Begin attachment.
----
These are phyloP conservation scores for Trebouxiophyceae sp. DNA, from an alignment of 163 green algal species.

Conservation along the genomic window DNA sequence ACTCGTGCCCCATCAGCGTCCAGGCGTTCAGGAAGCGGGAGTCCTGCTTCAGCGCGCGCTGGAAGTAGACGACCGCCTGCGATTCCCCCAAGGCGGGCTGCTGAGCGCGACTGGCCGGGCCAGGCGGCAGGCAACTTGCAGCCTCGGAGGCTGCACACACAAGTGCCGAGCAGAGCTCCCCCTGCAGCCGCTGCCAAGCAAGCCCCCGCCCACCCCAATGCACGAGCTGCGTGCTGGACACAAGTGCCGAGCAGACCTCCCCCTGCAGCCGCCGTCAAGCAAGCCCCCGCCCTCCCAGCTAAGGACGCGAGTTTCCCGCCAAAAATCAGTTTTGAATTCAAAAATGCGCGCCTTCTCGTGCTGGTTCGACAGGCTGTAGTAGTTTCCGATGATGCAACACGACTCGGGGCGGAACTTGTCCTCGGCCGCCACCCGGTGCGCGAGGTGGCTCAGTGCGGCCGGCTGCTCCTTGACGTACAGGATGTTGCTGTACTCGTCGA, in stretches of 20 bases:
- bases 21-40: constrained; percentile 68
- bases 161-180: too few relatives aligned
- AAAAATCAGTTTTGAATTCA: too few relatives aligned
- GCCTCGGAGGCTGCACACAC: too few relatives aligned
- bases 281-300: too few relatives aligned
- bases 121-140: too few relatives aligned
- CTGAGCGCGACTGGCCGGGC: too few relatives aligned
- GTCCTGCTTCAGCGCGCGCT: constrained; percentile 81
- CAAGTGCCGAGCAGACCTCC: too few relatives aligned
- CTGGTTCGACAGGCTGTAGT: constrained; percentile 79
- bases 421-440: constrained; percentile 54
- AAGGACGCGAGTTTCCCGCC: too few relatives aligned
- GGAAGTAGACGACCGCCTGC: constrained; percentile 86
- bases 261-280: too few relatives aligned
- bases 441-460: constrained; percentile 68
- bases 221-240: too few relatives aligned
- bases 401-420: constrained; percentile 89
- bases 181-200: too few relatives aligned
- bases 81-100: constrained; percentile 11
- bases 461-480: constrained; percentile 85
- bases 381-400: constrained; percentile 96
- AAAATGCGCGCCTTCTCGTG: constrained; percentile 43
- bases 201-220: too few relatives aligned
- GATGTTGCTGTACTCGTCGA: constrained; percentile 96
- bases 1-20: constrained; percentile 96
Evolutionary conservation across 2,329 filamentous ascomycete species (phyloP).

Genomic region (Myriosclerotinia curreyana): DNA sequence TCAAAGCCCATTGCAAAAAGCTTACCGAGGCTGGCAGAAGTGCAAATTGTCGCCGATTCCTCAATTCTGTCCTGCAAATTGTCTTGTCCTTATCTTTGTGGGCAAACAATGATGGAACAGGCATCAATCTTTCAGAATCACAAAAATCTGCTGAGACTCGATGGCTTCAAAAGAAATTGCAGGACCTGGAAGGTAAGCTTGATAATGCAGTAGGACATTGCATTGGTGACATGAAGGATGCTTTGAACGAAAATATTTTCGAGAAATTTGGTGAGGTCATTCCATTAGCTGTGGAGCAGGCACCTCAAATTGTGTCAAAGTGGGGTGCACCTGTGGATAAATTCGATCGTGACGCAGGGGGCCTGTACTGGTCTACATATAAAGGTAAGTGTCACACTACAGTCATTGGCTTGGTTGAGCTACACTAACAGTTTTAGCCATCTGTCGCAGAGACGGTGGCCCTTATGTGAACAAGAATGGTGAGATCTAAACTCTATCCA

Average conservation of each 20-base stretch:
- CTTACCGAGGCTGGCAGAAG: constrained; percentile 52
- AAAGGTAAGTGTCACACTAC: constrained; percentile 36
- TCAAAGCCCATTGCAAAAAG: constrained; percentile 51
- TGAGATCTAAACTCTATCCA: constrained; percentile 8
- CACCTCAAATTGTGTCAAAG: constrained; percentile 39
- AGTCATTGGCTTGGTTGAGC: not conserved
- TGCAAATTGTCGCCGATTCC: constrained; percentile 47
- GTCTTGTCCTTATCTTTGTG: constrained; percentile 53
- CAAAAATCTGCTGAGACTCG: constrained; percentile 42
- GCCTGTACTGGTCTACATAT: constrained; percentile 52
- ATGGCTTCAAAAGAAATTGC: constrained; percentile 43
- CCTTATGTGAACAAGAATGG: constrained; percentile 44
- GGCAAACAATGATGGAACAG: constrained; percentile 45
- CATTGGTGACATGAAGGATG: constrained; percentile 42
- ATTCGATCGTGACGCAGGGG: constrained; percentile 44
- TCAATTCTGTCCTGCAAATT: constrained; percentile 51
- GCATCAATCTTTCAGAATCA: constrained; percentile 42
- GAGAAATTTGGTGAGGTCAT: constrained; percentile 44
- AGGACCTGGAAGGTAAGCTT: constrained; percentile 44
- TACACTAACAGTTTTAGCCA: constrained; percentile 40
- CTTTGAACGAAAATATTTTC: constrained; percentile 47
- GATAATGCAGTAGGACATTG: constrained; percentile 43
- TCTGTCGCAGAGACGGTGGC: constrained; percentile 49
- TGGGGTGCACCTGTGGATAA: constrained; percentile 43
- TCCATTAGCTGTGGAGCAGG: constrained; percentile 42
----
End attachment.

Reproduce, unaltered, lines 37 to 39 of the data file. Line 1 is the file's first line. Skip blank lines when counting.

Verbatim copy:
- TGCAAATTGTCGCCGATTCC: constrained; percentile 47
- GTCTTGTCCTTATCTTTGTG: constrained; percentile 53
- CAAAAATCTGCTGAGACTCG: constrained; percentile 42